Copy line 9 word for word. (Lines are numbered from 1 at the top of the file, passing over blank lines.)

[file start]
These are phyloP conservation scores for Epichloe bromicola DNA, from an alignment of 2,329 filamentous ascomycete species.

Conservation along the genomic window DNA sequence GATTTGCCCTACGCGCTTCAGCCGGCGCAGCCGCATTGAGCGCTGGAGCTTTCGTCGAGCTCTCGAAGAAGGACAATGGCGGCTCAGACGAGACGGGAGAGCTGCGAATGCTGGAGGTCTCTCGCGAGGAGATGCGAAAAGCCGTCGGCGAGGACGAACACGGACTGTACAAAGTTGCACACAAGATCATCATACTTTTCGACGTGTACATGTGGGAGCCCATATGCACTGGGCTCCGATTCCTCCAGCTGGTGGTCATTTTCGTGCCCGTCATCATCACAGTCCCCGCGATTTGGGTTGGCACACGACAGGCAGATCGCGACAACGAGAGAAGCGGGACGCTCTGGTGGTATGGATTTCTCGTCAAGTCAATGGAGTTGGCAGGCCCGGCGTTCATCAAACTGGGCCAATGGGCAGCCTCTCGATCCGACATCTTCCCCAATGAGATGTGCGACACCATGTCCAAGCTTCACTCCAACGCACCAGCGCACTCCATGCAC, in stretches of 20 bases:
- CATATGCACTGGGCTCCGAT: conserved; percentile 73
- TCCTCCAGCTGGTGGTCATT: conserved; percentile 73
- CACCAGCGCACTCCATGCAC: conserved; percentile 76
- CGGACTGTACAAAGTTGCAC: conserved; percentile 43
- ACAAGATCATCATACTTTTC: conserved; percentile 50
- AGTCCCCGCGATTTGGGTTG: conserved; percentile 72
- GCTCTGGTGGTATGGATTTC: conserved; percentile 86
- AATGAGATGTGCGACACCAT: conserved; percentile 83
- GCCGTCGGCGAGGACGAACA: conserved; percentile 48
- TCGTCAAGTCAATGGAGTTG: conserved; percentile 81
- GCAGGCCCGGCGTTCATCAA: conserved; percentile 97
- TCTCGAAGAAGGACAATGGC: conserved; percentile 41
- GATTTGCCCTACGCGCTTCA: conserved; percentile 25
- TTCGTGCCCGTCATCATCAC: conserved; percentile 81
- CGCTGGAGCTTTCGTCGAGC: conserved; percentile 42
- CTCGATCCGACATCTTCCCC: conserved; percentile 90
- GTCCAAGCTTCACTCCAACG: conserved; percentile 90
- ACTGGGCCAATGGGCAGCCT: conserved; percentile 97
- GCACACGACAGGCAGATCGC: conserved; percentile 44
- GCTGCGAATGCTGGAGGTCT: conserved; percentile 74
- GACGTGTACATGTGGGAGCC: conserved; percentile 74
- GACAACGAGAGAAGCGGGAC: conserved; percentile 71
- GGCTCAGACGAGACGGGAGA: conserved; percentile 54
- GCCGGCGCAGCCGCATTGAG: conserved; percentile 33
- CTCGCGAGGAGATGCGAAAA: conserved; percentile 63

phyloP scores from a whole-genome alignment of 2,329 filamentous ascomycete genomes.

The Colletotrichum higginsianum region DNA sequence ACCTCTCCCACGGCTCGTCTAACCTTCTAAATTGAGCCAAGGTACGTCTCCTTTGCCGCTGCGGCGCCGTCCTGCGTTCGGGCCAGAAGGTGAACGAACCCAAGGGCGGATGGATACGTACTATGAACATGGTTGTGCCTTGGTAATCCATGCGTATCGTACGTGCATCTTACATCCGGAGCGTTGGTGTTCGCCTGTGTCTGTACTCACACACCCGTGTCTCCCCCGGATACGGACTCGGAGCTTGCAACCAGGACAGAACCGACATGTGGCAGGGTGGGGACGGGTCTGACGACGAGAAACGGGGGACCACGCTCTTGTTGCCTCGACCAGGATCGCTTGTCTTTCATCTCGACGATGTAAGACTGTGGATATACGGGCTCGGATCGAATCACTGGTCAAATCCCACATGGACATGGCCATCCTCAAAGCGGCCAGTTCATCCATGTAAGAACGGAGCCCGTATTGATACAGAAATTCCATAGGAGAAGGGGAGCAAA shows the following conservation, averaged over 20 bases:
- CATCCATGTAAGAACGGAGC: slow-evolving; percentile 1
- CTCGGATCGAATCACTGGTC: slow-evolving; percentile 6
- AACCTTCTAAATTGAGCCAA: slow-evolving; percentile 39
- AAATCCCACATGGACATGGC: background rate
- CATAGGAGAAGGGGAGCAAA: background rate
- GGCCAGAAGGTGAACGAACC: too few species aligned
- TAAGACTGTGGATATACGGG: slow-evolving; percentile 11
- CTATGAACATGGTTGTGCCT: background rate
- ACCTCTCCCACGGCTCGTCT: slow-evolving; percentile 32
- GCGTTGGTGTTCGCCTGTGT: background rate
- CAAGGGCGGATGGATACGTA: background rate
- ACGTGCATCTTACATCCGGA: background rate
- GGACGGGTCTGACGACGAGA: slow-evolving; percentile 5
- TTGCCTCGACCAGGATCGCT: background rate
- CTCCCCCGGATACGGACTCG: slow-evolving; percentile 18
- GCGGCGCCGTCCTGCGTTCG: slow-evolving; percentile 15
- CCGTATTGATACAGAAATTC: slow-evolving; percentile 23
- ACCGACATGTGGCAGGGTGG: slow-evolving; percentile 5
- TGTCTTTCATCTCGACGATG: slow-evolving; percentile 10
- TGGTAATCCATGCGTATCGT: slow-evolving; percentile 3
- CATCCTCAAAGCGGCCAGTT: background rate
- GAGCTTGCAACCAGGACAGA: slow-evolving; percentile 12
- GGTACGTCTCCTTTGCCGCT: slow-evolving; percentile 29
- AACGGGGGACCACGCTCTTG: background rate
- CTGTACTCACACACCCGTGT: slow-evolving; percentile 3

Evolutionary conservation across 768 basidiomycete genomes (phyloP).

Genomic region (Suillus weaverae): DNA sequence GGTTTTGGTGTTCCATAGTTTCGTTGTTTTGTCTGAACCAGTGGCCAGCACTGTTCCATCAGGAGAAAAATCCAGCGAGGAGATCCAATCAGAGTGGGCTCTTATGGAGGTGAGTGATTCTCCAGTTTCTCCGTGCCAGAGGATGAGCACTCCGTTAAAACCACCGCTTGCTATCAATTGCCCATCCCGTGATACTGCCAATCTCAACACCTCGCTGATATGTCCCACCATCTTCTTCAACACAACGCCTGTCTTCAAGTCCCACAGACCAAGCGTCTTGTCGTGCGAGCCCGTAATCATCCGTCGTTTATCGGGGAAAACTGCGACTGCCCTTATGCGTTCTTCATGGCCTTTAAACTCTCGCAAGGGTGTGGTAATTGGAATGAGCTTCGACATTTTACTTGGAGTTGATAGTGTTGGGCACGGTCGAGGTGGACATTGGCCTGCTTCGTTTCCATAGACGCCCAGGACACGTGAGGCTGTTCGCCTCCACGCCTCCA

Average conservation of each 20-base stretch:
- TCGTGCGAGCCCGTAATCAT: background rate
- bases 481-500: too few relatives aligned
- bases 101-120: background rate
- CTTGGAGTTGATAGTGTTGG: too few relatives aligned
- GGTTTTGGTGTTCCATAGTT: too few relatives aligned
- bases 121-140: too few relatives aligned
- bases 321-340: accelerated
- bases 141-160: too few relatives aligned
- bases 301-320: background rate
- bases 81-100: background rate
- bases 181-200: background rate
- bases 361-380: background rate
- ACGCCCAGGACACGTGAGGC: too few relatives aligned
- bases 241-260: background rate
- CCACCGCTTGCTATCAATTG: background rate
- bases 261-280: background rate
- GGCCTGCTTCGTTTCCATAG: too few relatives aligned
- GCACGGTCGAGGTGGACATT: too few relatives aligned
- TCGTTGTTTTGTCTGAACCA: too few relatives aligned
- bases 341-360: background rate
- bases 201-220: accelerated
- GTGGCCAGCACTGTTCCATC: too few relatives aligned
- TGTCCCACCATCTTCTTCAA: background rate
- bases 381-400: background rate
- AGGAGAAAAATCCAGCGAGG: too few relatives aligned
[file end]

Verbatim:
- GCTCTGGTGGTATGGATTTC: conserved; percentile 86